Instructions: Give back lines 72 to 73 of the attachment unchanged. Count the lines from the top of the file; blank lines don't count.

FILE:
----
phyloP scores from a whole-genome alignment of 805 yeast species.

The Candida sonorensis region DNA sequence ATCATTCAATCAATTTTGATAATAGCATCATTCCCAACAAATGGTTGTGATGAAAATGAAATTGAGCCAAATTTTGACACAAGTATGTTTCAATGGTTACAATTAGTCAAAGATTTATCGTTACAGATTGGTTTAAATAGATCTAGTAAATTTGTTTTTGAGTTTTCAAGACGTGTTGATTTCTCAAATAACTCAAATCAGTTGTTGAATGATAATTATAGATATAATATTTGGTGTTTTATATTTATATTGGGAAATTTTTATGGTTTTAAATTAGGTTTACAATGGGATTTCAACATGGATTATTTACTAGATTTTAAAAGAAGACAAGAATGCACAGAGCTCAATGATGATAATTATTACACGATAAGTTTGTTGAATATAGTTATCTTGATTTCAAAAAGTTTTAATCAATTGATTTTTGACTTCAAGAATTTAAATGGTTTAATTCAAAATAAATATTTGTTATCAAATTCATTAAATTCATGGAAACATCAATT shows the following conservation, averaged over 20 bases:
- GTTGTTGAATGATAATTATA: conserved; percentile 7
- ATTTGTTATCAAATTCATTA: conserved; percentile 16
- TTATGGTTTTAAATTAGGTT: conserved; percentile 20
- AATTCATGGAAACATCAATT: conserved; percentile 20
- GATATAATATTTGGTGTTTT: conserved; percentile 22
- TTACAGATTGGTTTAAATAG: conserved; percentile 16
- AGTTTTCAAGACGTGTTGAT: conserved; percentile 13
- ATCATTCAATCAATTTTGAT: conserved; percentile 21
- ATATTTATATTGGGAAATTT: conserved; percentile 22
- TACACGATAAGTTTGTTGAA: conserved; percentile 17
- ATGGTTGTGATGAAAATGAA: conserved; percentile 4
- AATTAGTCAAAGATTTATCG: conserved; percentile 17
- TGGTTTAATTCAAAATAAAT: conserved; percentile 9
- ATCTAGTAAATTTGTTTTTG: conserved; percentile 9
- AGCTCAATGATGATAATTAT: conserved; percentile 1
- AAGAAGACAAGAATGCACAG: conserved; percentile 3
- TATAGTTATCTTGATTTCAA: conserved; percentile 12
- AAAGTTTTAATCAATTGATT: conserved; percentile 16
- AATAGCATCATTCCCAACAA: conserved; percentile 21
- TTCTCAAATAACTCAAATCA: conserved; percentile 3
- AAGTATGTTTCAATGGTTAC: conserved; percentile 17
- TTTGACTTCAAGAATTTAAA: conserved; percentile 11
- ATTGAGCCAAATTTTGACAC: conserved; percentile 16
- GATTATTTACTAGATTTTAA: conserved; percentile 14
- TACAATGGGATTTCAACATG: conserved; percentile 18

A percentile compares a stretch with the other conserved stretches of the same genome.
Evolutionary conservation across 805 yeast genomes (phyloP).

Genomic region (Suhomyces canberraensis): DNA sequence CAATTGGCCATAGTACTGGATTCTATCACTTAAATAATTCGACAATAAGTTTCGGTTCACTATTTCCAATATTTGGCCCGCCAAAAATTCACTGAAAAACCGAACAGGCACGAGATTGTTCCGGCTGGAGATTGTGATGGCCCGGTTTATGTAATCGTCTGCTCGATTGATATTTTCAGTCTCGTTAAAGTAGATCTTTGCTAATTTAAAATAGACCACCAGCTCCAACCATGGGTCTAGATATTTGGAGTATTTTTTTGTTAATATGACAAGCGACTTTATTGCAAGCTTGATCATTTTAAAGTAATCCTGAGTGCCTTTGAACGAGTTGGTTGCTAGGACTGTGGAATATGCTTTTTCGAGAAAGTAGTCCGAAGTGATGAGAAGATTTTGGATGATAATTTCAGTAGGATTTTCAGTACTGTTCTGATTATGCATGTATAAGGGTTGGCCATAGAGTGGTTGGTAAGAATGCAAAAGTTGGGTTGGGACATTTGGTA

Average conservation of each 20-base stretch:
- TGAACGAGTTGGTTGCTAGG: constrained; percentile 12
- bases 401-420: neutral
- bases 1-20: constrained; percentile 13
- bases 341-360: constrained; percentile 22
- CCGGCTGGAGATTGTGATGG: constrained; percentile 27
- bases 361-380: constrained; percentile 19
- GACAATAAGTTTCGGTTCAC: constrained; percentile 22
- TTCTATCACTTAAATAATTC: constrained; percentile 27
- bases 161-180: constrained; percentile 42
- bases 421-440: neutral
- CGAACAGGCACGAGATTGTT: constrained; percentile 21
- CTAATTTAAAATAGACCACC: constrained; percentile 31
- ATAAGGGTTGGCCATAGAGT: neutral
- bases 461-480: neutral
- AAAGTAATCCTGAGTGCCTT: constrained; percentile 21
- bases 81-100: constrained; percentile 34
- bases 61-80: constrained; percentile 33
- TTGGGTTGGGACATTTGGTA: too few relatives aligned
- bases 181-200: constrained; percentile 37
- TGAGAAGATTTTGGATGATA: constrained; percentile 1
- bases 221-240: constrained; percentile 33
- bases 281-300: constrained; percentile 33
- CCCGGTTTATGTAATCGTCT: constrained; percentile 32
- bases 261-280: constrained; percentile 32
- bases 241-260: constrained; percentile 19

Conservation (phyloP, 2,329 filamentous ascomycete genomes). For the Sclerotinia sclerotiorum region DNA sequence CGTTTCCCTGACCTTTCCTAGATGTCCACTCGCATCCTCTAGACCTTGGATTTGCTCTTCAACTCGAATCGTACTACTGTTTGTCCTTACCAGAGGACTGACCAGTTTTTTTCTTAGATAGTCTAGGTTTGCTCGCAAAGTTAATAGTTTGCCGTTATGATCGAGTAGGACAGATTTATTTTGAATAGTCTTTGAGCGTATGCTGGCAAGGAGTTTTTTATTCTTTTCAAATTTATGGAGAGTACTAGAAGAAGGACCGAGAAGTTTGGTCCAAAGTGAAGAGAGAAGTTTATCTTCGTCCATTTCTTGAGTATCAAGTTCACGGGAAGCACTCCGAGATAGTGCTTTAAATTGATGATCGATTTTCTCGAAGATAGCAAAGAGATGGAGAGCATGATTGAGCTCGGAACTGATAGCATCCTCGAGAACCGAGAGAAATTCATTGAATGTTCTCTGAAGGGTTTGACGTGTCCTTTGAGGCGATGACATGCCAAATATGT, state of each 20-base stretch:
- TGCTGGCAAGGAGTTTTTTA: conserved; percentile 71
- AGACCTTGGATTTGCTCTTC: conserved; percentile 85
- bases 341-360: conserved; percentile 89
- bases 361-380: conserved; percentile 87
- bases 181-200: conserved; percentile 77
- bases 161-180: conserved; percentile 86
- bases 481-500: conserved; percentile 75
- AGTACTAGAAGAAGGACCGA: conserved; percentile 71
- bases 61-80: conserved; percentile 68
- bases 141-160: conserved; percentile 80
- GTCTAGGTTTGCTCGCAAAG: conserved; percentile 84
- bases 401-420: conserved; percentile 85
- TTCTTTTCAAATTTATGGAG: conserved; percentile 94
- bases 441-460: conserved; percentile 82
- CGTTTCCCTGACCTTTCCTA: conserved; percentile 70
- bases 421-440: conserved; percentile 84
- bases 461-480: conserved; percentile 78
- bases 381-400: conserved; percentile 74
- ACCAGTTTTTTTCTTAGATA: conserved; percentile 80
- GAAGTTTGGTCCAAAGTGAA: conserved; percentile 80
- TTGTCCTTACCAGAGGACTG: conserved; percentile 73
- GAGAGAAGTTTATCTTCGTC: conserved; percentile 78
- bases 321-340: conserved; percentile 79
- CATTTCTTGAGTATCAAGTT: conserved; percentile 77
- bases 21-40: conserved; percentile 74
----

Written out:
- CGTTTCCCTGACCTTTCCTA: conserved; percentile 70
- bases 421-440: conserved; percentile 84